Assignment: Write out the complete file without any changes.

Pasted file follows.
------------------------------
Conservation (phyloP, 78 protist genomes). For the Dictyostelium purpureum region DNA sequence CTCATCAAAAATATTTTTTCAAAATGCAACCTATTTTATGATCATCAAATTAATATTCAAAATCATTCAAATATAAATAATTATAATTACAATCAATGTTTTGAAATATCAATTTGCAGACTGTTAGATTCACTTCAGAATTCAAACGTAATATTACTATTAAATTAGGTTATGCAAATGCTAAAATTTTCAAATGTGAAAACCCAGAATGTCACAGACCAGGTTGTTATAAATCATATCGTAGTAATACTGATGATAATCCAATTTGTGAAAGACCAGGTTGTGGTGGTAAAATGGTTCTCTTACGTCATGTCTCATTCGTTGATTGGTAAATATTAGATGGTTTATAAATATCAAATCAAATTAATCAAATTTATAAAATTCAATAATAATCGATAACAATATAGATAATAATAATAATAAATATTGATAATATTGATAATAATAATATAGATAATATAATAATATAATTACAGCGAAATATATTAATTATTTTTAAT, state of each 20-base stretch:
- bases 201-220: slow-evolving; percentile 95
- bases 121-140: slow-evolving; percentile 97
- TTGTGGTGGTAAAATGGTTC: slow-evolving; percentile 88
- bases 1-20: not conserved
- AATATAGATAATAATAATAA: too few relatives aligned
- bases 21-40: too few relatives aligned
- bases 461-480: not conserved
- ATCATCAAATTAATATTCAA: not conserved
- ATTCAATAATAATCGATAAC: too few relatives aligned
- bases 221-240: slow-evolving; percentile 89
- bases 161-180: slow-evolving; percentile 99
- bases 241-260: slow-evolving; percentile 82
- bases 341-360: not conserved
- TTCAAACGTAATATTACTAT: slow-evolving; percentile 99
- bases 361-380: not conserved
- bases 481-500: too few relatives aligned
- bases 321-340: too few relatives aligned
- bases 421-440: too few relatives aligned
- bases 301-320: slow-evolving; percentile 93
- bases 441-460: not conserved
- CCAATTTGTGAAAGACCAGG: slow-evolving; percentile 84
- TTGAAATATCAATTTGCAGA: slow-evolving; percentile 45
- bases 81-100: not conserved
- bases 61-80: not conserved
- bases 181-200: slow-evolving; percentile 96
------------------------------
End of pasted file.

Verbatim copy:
Conservation (phyloP, 78 protist genomes). For the Dictyostelium purpureum region DNA sequence CTCATCAAAAATATTTTTTCAAAATGCAACCTATTTTATGATCATCAAATTAATATTCAAAATCATTCAAATATAAATAATTATAATTACAATCAATGTTTTGAAATATCAATTTGCAGACTGTTAGATTCACTTCAGAATTCAAACGTAATATTACTATTAAATTAGGTTATGCAAATGCTAAAATTTTCAAATGTGAAAACCCAGAATGTCACAGACCAGGTTGTTATAAATCATATCGTAGTAATACTGATGATAATCCAATTTGTGAAAGACCAGGTTGTGGTGGTAAAATGGTTCTCTTACGTCATGTCTCATTCGTTGATTGGTAAATATTAGATGGTTTATAAATATCAAATCAAATTAATCAAATTTATAAAATTCAATAATAATCGATAACAATATAGATAATAATAATAATAAATATTGATAATATTGATAATAATAATATAGATAATATAATAATATAATTACAGCGAAATATATTAATTATTTTTAAT, state of each 20-base stretch:
- bases 201-220: slow-evolving; percentile 95
- bases 121-140: slow-evolving; percentile 97
- TTGTGGTGGTAAAATGGTTC: slow-evolving; percentile 88
- bases 1-20: not conserved
- AATATAGATAATAATAATAA: too few relatives aligned
- bases 21-40: too few relatives aligned
- bases 461-480: not conserved
- ATCATCAAATTAATATTCAA: not conserved
- ATTCAATAATAATCGATAAC: too few relatives aligned
- bases 221-240: slow-evolving; percentile 89
- bases 161-180: slow-evolving; percentile 99
- bases 241-260: slow-evolving; percentile 82
- bases 341-360: not conserved
- TTCAAACGTAATATTACTAT: slow-evolving; percentile 99
- bases 361-380: not conserved
- bases 481-500: too few relatives aligned
- bases 321-340: too few relatives aligned
- bases 421-440: too few relatives aligned
- bases 301-320: slow-evolving; percentile 93
- bases 441-460: not conserved
- CCAATTTGTGAAAGACCAGG: slow-evolving; percentile 84
- TTGAAATATCAATTTGCAGA: slow-evolving; percentile 45
- bases 81-100: not conserved
- bases 61-80: not conserved
- bases 181-200: slow-evolving; percentile 96